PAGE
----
To create a wide field of view, PIMAX 5K plus head-mounted display (HMD) (https://pimax.com/about-us/) was used to present the virtual environment (200° field of view, 120 Hz). The environment was built using the game development platform UNITY 3D (https://unity.com/) version 2019.1. Two virtual characters, a male and a female avatar, were created to match the participants’ gender, using Make Human software (http://www.makehumancommunity.org/). Previous studies used either real or virtual characters seen from 3PP in a dark virtual environment (Ehrsson, 2007; Lenggenhager et al., 2007, 2009) or virtual characters seen from 1PP in a virtual environment with contextual cues (i.e., virtual furniture) (Bourdin et al., 2017). In the present study, we combined the elements from the previous studies by presenting the participants with a virtual character seen from a 1PP in a dark virtual environment (refer to Supplementary Movies 1, 2). Here, the virtual environment was totally darkened, and the participants could see only their virtual body and its reflections on a full-height virtual mirror in front of them (González-Franco et al., 2010; Blom et al., 2014). Considering our focus on investigating the contribution of the vestibular system, we created the virtual characters both in the supine and standing positions, congruent with participants’ physical body position. Based on that, the participants completed the experimental procedure both in the standing and supine positions on a stretcher with head supported by a yoga block to compensate for the pressure from the neck (Trousselard et al., 2003; Bringoux et al., 2018) and to minimize the proprioceptive and vestibular signals coming from the neck muscles (Mergner et al., 1997; Pettorossi and Schieppati, 2014). To account for differences in participants’ height, the height of the stretcher in the supine position was calibrated to the distance of each participants’ hand above the ground in the standing position (refer to Supplementary Figure 1). To animate participants’ movements into virtual bodies, two HTC VIVE controllers and the Final IK asset (https://assetstore.unity.com) were used during the adaptation period of the full-body ownership illusion. To induce full-body ownership illusion, a synchronous visuo-tactile stimulation was applied with the controllers. The tactile stimulus was delivered to the abdomen of the physical body, and a spatially and temporally matched visual stimulus was seen on the corresponding location of the virtual body. OBEs were induced by manipulating the position of the virtual camera in UNITY, providing 3PP by moving the camera to an elevated position (14 m from the virtual floor) outside the virtual body, and slightly rotating it around the body x-axis, similar to the method by Bourdin et al. (2017). This perspective transformation followed a diagonal path until it reached a height of 14 m with the velocity of the camera adjusted to 0.18 m/s. Here, it is important to note that the height of 14 m was calculated not based on the relative initial camera position but is based on the absolute difference between the virtual floor and the final camera position. During the transition from 1PP to 3PP, the virtual body was stationary, but the camera rotation attached to the head of the virtual body was still under participants’ control. These manipulations were based on the previous reports of OBE (Blackmore, 1982; Metzinger, 2009) and adapted from previous experimental setups (Bourdin et al., 2017). Furthermore, participants’ accuracy in time perception was measured by a time reproduction task before each experimental session. For that, audacity (https://www.audacityteam.org) was used to create five auditory stimuli (sinus wave 440 Hz) with different durations (1.355, 1.916, 2.346, 2.709, and 3.029 s) which were presented through the participants’ headphones. Then, changes in self-location were compared using MBD, in which the participants were asked to hold down the mouse button for the duration of the estimated time taken between the ball being released from the hand and it hitting the floor (refer to section Measurements for details). To ensure accuracy, Python 3.7 was used to record mouse button presses in both the time reproduction task and MBD task.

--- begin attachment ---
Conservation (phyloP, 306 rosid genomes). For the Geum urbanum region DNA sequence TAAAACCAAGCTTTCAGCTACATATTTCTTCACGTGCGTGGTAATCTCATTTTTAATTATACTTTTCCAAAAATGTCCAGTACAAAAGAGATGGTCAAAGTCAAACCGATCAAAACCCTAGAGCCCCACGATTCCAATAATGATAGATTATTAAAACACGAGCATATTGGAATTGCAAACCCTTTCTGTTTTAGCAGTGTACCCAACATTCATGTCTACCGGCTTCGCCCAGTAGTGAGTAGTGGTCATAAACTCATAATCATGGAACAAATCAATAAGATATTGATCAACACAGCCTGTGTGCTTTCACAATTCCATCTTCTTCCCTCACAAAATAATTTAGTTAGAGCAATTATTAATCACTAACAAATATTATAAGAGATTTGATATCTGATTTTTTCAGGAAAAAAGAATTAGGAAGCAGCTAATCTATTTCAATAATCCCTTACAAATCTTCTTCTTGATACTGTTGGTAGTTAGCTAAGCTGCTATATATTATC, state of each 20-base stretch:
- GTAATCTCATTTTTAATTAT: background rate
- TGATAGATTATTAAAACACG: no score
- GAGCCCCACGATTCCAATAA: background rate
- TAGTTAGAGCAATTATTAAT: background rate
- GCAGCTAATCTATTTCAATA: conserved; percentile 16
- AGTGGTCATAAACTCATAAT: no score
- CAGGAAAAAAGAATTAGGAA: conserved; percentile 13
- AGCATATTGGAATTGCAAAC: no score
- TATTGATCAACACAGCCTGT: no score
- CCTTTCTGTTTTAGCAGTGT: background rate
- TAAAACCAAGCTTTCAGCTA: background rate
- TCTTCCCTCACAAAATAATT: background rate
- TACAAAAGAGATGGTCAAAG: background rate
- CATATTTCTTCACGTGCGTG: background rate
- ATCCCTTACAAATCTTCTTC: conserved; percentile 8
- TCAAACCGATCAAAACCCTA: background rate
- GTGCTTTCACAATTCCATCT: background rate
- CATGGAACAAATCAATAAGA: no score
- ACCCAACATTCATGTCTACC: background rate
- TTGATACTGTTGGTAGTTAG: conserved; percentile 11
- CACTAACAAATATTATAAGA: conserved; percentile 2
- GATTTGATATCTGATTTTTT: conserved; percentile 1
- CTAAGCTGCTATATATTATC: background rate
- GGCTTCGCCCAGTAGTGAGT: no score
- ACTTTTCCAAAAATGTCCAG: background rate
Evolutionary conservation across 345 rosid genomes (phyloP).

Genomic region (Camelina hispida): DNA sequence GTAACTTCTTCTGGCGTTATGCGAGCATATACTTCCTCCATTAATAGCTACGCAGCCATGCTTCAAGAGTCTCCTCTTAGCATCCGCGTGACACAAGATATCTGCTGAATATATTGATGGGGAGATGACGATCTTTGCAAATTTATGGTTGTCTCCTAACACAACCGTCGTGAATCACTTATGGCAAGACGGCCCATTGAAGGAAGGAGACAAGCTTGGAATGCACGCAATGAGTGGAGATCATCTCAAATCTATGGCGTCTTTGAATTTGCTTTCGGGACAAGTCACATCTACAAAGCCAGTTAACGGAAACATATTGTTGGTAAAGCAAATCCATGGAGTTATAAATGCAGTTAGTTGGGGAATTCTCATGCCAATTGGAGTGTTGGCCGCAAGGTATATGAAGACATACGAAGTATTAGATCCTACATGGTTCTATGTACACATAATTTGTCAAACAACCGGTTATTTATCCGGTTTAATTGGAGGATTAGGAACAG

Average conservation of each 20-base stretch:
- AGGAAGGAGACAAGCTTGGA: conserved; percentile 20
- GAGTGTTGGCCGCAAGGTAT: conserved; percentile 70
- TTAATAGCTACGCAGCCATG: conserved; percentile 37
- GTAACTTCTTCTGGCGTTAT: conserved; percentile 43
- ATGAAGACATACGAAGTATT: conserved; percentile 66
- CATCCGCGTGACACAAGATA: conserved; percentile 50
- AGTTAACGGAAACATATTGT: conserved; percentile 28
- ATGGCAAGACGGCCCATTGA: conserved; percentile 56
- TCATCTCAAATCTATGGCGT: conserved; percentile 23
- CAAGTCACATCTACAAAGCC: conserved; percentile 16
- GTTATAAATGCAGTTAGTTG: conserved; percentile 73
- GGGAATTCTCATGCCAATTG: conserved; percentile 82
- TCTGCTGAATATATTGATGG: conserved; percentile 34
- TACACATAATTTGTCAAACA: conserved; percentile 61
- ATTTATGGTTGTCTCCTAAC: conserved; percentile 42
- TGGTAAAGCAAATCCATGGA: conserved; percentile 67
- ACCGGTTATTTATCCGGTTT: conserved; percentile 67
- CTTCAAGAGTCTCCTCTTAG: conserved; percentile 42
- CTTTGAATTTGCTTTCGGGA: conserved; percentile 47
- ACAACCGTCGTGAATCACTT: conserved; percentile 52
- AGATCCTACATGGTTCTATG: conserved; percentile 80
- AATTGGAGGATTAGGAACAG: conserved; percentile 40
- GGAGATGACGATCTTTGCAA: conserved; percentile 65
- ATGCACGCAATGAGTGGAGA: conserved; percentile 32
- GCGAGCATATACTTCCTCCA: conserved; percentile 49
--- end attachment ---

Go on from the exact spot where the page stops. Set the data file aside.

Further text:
Each participant took part in two experimental sessions, which included embodiment and disembodiment phases, each including standing and supine positions. Before the experiment, it was ensured that the order of the standing and supine positions was counterbalanced, and the participants were randomly assigned to one condition. After putting on the headphones and holding the mouse in their right hands, in the standing position, the participants began the experiment with the time reproduction task, using the mouse to replicate five different fall durations with eyes closed, and without the head-mounted display.